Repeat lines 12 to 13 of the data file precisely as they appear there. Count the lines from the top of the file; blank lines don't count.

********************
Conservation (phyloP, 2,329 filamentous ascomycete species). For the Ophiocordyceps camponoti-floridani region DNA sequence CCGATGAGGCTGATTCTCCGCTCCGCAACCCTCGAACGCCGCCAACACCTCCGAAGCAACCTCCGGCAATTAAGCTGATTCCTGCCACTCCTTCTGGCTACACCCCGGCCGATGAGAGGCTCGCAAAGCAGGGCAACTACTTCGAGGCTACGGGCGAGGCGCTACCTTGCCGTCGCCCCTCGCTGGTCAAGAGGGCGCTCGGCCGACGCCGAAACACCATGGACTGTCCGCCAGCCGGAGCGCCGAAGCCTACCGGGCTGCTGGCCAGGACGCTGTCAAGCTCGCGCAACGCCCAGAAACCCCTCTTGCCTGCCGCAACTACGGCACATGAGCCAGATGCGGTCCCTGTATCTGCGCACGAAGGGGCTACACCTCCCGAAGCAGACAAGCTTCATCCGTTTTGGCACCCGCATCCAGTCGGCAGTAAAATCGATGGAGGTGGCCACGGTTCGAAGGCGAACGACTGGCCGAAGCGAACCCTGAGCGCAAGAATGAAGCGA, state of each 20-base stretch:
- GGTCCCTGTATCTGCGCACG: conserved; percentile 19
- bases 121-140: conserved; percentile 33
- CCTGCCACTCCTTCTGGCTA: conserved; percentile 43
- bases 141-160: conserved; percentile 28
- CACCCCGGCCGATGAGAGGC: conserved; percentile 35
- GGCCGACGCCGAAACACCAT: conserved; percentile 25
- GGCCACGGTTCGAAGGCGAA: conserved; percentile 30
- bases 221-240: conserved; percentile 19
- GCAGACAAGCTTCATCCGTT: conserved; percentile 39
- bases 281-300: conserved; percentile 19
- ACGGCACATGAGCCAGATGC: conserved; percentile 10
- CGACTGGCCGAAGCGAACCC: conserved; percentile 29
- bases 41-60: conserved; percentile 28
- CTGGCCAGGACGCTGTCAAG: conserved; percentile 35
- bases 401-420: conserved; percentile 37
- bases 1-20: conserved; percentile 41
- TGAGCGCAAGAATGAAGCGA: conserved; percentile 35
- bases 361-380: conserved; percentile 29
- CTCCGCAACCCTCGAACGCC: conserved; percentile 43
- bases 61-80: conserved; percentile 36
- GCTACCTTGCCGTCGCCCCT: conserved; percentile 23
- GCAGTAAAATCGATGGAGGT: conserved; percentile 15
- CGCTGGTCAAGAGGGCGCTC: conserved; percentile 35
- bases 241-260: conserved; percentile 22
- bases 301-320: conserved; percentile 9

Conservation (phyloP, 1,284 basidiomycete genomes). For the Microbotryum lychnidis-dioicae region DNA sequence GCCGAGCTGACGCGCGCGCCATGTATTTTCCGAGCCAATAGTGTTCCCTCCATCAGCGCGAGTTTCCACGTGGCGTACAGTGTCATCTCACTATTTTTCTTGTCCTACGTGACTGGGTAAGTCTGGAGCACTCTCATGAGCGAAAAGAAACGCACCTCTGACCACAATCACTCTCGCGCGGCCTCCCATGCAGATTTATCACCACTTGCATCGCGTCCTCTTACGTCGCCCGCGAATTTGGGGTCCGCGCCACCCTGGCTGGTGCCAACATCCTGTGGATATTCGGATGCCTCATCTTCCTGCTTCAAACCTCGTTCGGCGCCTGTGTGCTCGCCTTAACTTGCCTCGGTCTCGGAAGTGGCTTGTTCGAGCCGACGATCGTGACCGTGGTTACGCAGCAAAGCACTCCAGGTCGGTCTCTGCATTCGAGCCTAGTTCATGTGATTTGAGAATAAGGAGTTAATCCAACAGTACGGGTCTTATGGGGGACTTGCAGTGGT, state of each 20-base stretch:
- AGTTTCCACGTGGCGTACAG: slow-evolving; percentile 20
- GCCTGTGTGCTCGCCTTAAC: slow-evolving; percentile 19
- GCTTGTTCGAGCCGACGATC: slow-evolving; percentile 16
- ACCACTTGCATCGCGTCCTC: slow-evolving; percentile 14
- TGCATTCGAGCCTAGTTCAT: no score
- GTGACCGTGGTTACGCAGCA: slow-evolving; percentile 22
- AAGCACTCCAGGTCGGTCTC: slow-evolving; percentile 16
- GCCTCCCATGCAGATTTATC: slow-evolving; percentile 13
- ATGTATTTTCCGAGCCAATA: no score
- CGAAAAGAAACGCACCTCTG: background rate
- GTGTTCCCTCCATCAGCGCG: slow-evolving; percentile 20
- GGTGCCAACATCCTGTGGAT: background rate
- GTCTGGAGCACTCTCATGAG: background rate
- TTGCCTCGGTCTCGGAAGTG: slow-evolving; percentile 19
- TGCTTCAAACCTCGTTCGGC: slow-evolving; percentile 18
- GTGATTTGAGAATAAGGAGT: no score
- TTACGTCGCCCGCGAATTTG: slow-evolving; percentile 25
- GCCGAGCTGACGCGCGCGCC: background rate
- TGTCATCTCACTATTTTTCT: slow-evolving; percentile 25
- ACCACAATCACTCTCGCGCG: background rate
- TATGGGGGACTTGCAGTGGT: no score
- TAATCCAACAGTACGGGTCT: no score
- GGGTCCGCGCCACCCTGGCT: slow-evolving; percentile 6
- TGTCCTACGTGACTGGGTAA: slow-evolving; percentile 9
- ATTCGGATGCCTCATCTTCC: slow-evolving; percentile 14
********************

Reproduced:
- ACGGCACATGAGCCAGATGC: conserved; percentile 10
- CGACTGGCCGAAGCGAACCC: conserved; percentile 29